AEs, regardless of relationship to daptomycin, were reported in 6 (7.4%) patients. Three (3.7%) patients experienced SAEs. A total of 4 (4.9%) patients discontinued daptomycin because of AEs, of whom 3 (3.7%) patients discontinued because of SAEs. One death was reported in an 11-year-old girl with cSSTI because of pulmonary hemorrhage 3 days after starting daptomycin therapy, and this was deemed to be unrelated to the treatment. Immune system disorders; respiratory, thoracic and mediastinal disorders; and skin and subcutaneous disorders were the most commonly involved system organ classes [2 (2.5%) patients each]. Details of individual AEs and SAEs are presented in Table 4. Three patients had AEs after 1–4 days of exposure to daptomycin, and 1 patient each had an AE after 5–7, 15–28 and >28 days of exposure to daptomycin.
Serum creatine phosphokinase (CPK) was measured in 32 (39.5%) patients at baseline and 31 (38.3%) patients during daptomycin treatment. At baseline, 28 (87.5%) patients had CPK at ≤1 × upper limit of normal (ULN), with 1 patient in each of the following categories: >1 to 2 × ULN, >2 to 5 × ULN, >5 to 10 × ULN and >10 × ULN. The majority of patients showed no increase in maximum CPK level during daptomycin therapy. Three patients had an increase to >1 to 2 × ULN, and 1 patient had an increase to >5 to 10 × ULN from normal values at baseline (≤1 × ULN). One patient showed a decrease from >5 to 10 × ULN at baseline to >2 to 5 × ULN during treatment.
The emergence of resistant Gram-positive bacteria such as MRSA and vancomycin-resistant enterococci as major pathogens of serious pediatric infections has highlighted the current limitations of existing therapies.1–5 Daptomycin exhibits rapid, concentration-dependent bactericidal activity against both susceptible and resistant Gram-positive bacteria. This and its once-daily administration make it an attractive therapeutic option for infections caused by these pathogens.16 EU-CORE was initiated to capture real-world data regarding the use of daptomycin in the treatment of Gram-positive infections. The results from this analysis showed that children and adolescent patients with a variety of Gram-positive infections treated with daptomycin had a high clinical success rate, whether daptomycin was used as first- or second-line therapy.
Although this study showed that outpatients received daptomycin for a longer mean duration than inpatients, it should be noted that there were only 6 patients treated as outpatients compared with 78 as inpatients.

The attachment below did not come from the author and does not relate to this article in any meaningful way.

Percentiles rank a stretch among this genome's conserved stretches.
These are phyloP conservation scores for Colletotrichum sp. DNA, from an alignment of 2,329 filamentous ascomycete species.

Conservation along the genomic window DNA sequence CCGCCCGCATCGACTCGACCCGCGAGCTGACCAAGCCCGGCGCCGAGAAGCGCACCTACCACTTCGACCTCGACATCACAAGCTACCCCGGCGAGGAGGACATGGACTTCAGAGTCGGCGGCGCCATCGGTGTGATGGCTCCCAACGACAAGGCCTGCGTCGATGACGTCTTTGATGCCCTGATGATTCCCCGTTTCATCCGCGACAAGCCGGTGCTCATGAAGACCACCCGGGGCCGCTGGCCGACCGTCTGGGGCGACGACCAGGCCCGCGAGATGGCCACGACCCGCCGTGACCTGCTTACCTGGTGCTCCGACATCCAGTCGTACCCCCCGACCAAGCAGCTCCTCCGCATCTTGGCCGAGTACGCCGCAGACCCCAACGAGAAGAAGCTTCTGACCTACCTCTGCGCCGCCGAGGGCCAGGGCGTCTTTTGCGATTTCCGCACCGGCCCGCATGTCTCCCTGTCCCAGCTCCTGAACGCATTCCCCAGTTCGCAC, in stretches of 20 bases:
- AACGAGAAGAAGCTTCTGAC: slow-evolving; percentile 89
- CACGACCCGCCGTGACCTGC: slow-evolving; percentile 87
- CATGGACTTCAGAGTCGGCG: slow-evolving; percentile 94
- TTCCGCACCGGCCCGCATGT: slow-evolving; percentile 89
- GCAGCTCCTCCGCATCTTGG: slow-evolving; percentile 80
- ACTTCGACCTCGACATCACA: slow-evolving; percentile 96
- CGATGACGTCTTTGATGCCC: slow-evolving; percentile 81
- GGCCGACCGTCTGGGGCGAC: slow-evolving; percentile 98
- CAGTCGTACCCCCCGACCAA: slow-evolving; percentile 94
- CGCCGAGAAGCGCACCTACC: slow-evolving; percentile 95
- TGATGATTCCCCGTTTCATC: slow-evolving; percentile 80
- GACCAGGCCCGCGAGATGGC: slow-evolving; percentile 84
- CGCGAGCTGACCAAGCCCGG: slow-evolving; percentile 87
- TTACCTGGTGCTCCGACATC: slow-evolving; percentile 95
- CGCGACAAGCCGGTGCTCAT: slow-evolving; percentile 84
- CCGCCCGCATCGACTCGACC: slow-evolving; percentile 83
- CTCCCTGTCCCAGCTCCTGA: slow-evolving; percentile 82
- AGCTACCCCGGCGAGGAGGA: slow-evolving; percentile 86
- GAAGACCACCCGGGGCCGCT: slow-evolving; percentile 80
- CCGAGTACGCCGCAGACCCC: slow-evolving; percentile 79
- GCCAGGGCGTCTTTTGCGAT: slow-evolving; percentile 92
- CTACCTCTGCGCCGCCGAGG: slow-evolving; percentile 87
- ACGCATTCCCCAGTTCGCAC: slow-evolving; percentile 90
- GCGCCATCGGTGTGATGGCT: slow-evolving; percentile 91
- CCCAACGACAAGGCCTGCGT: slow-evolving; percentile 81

Daptomycin was well tolerated, and no unexpected or infusion-related reactions were reported. A limited number of AEs were reported, with no new safety signals. CPK levels remained at <1 × ULN in the majority of patients. No indication of CPK-related AEs was observed in these real-world data.
Results from pharmacokinetic studies suggest that higher doses may be required in pediatric patients due to increased plasma clearance and hence lower area under the curve when compared with adults.1 However, in the present registry, the most commonly used dose was 6 mg/kg/day. In a recently completed study of daptomycin in patients aged 1–17 years with cSSTI, age-adjusted daptomycin doses were administered once daily to achieve exposures demonstrated to be successful in adult studies of cSSTI: 12–17 years, 5 mg/kg; 7–11 years, 7 mg/kg; 2–6 years, 9 mg/kg; and 1 to <2 years, 10 mg/kg (NCT00711802). Treatment guidelines published in 2011 (after the start of this study in January 2006) suggest that an intravenous dosage of daptomycin 6–10 mg/kg/day may be used as an alternative agent in the management of MRSA bacteremia, infective endocarditis, acute hematogenous osteomyelitis and septic arthritis in pediatric patients.17 There are currently 2 trials registered in Clinical Trials.gov that focus on the treatment of Gram-positive infections with daptomycin in pediatric patients. One of these studies will examine the safety and efficacy of daptomycin versus standard of care in pediatric patients with bacteremia caused by S. aureus (NCT01728376). The second trial will examine the safety and efficacy of daptomycin, compared with vancomycin or nafcillin, in the treatment of pediatric patients with acute hematogenous osteomyelitis (NCT01922011). These randomized studies aim to recruit a relatively large number of patients and should help to increase the overall knowledge surrounding the efficacy and safety of daptomycin in children and adolescent patients.
This was a retrospective, noncomparative registry that included selected patients and data. The number of patients treated in this study is an obvious limitation to drawing any conclusions about the effectiveness or safety of daptomycin in this population. An additional limitation was the prior/concomitant use of other antibiotic agents. Furthermore, patients were followed for only up to 30 days post treatment. Finally, there was no blinding or independent evaluation, and the outcome was determined by the treating physician. However, despite these limitations, the results showed interesting trends in a population for which there is scarcity of data.
Editorial assistance was provided by Anupam Ghose (Novartis Healthcare Private Limited, Hyderabad, India) and Farid Khalfi (Novartis Ireland Ltd., Dublin, Ireland).
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adolescents; children; daptomycin; EU-CORE; Gram-positive infections; staphylococci; effectivenessCopyright © 2016 Wolters Kluwer Health, Inc. All rights reserved.